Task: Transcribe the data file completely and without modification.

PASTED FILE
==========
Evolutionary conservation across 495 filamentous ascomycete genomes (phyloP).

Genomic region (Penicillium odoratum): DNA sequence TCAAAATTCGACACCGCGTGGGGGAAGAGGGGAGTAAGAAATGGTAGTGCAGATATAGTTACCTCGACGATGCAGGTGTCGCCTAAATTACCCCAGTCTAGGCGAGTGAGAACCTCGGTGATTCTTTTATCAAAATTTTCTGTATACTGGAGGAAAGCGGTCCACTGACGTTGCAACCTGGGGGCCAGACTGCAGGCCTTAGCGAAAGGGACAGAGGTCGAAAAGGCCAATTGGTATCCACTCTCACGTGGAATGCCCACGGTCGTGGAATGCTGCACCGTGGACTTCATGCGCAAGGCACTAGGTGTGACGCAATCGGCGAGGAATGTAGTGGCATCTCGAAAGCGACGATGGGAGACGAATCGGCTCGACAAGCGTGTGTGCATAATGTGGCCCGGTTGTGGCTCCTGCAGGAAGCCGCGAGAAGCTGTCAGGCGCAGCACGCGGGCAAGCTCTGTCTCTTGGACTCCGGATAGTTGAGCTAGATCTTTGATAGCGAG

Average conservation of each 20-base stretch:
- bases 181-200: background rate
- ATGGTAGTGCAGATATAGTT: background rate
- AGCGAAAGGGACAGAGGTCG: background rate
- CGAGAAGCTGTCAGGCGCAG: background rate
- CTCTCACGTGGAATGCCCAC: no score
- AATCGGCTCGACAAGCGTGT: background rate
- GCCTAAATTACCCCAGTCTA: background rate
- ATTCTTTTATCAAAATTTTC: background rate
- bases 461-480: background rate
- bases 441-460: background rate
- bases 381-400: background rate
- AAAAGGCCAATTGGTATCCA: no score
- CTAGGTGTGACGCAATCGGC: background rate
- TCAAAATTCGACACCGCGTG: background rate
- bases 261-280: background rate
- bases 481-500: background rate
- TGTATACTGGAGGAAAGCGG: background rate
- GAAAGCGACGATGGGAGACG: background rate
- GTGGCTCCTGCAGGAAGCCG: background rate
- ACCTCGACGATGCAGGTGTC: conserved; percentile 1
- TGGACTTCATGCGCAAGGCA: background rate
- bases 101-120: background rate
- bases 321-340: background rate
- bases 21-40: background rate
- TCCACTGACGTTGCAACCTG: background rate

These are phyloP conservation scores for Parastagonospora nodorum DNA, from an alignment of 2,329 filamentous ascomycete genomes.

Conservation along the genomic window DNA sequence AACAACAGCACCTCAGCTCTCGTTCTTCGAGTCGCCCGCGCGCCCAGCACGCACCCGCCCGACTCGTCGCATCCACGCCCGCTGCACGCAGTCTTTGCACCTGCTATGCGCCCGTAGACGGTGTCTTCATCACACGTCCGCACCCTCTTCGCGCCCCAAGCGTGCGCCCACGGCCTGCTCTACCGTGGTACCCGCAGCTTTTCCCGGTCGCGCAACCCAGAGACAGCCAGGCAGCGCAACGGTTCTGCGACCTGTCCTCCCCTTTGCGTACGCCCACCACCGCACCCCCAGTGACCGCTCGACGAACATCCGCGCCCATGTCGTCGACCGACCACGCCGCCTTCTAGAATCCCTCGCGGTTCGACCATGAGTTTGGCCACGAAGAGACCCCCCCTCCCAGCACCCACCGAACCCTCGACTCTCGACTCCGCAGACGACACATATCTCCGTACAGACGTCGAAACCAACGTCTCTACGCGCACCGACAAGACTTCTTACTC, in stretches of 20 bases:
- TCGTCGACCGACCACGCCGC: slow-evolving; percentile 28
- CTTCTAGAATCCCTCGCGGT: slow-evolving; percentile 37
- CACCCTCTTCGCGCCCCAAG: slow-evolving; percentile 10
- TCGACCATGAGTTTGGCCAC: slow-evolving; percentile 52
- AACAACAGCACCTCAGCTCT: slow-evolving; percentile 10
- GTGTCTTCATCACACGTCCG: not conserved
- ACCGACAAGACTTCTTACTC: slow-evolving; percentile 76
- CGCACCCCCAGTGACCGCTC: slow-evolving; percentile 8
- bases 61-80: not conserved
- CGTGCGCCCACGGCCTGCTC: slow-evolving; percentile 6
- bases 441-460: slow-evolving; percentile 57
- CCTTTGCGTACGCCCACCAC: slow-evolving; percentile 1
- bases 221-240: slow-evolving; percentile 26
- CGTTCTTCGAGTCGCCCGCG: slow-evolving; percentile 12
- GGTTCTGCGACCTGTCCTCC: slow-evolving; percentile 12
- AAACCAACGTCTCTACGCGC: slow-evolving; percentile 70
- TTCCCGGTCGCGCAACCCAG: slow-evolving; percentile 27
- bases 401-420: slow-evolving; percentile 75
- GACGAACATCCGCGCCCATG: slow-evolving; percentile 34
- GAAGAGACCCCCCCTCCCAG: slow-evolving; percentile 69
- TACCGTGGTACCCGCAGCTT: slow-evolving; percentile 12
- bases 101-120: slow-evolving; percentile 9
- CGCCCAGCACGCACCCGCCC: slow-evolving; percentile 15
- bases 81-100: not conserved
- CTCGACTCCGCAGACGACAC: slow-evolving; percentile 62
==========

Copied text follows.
Evolutionary conservation across 495 filamentous ascomycete genomes (phyloP).

Genomic region (Penicillium odoratum): DNA sequence TCAAAATTCGACACCGCGTGGGGGAAGAGGGGAGTAAGAAATGGTAGTGCAGATATAGTTACCTCGACGATGCAGGTGTCGCCTAAATTACCCCAGTCTAGGCGAGTGAGAACCTCGGTGATTCTTTTATCAAAATTTTCTGTATACTGGAGGAAAGCGGTCCACTGACGTTGCAACCTGGGGGCCAGACTGCAGGCCTTAGCGAAAGGGACAGAGGTCGAAAAGGCCAATTGGTATCCACTCTCACGTGGAATGCCCACGGTCGTGGAATGCTGCACCGTGGACTTCATGCGCAAGGCACTAGGTGTGACGCAATCGGCGAGGAATGTAGTGGCATCTCGAAAGCGACGATGGGAGACGAATCGGCTCGACAAGCGTGTGTGCATAATGTGGCCCGGTTGTGGCTCCTGCAGGAAGCCGCGAGAAGCTGTCAGGCGCAGCACGCGGGCAAGCTCTGTCTCTTGGACTCCGGATAGTTGAGCTAGATCTTTGATAGCGAG

Average conservation of each 20-base stretch:
- bases 181-200: background rate
- ATGGTAGTGCAGATATAGTT: background rate
- AGCGAAAGGGACAGAGGTCG: background rate
- CGAGAAGCTGTCAGGCGCAG: background rate
- CTCTCACGTGGAATGCCCAC: no score
- AATCGGCTCGACAAGCGTGT: background rate
- GCCTAAATTACCCCAGTCTA: background rate
- ATTCTTTTATCAAAATTTTC: background rate
- bases 461-480: background rate
- bases 441-460: background rate
- bases 381-400: background rate
- AAAAGGCCAATTGGTATCCA: no score
- CTAGGTGTGACGCAATCGGC: background rate
- TCAAAATTCGACACCGCGTG: background rate
- bases 261-280: background rate
- bases 481-500: background rate
- TGTATACTGGAGGAAAGCGG: background rate
- GAAAGCGACGATGGGAGACG: background rate
- GTGGCTCCTGCAGGAAGCCG: background rate
- ACCTCGACGATGCAGGTGTC: conserved; percentile 1
- TGGACTTCATGCGCAAGGCA: background rate
- bases 101-120: background rate
- bases 321-340: background rate
- bases 21-40: background rate
- TCCACTGACGTTGCAACCTG: background rate

These are phyloP conservation scores for Parastagonospora nodorum DNA, from an alignment of 2,329 filamentous ascomycete genomes.

Conservation along the genomic window DNA sequence AACAACAGCACCTCAGCTCTCGTTCTTCGAGTCGCCCGCGCGCCCAGCACGCACCCGCCCGACTCGTCGCATCCACGCCCGCTGCACGCAGTCTTTGCACCTGCTATGCGCCCGTAGACGGTGTCTTCATCACACGTCCGCACCCTCTTCGCGCCCCAAGCGTGCGCCCACGGCCTGCTCTACCGTGGTACCCGCAGCTTTTCCCGGTCGCGCAACCCAGAGACAGCCAGGCAGCGCAACGGTTCTGCGACCTGTCCTCCCCTTTGCGTACGCCCACCACCGCACCCCCAGTGACCGCTCGACGAACATCCGCGCCCATGTCGTCGACCGACCACGCCGCCTTCTAGAATCCCTCGCGGTTCGACCATGAGTTTGGCCACGAAGAGACCCCCCCTCCCAGCACCCACCGAACCCTCGACTCTCGACTCCGCAGACGACACATATCTCCGTACAGACGTCGAAACCAACGTCTCTACGCGCACCGACAAGACTTCTTACTC, in stretches of 20 bases:
- TCGTCGACCGACCACGCCGC: slow-evolving; percentile 28
- CTTCTAGAATCCCTCGCGGT: slow-evolving; percentile 37
- CACCCTCTTCGCGCCCCAAG: slow-evolving; percentile 10
- TCGACCATGAGTTTGGCCAC: slow-evolving; percentile 52
- AACAACAGCACCTCAGCTCT: slow-evolving; percentile 10
- GTGTCTTCATCACACGTCCG: not conserved
- ACCGACAAGACTTCTTACTC: slow-evolving; percentile 76
- CGCACCCCCAGTGACCGCTC: slow-evolving; percentile 8
- bases 61-80: not conserved
- CGTGCGCCCACGGCCTGCTC: slow-evolving; percentile 6
- bases 441-460: slow-evolving; percentile 57
- CCTTTGCGTACGCCCACCAC: slow-evolving; percentile 1
- bases 221-240: slow-evolving; percentile 26
- CGTTCTTCGAGTCGCCCGCG: slow-evolving; percentile 12
- GGTTCTGCGACCTGTCCTCC: slow-evolving; percentile 12
- AAACCAACGTCTCTACGCGC: slow-evolving; percentile 70
- TTCCCGGTCGCGCAACCCAG: slow-evolving; percentile 27
- bases 401-420: slow-evolving; percentile 75
- GACGAACATCCGCGCCCATG: slow-evolving; percentile 34
- GAAGAGACCCCCCCTCCCAG: slow-evolving; percentile 69
- TACCGTGGTACCCGCAGCTT: slow-evolving; percentile 12
- bases 101-120: slow-evolving; percentile 9
- CGCCCAGCACGCACCCGCCC: slow-evolving; percentile 15
- bases 81-100: not conserved
- CTCGACTCCGCAGACGACAC: slow-evolving; percentile 62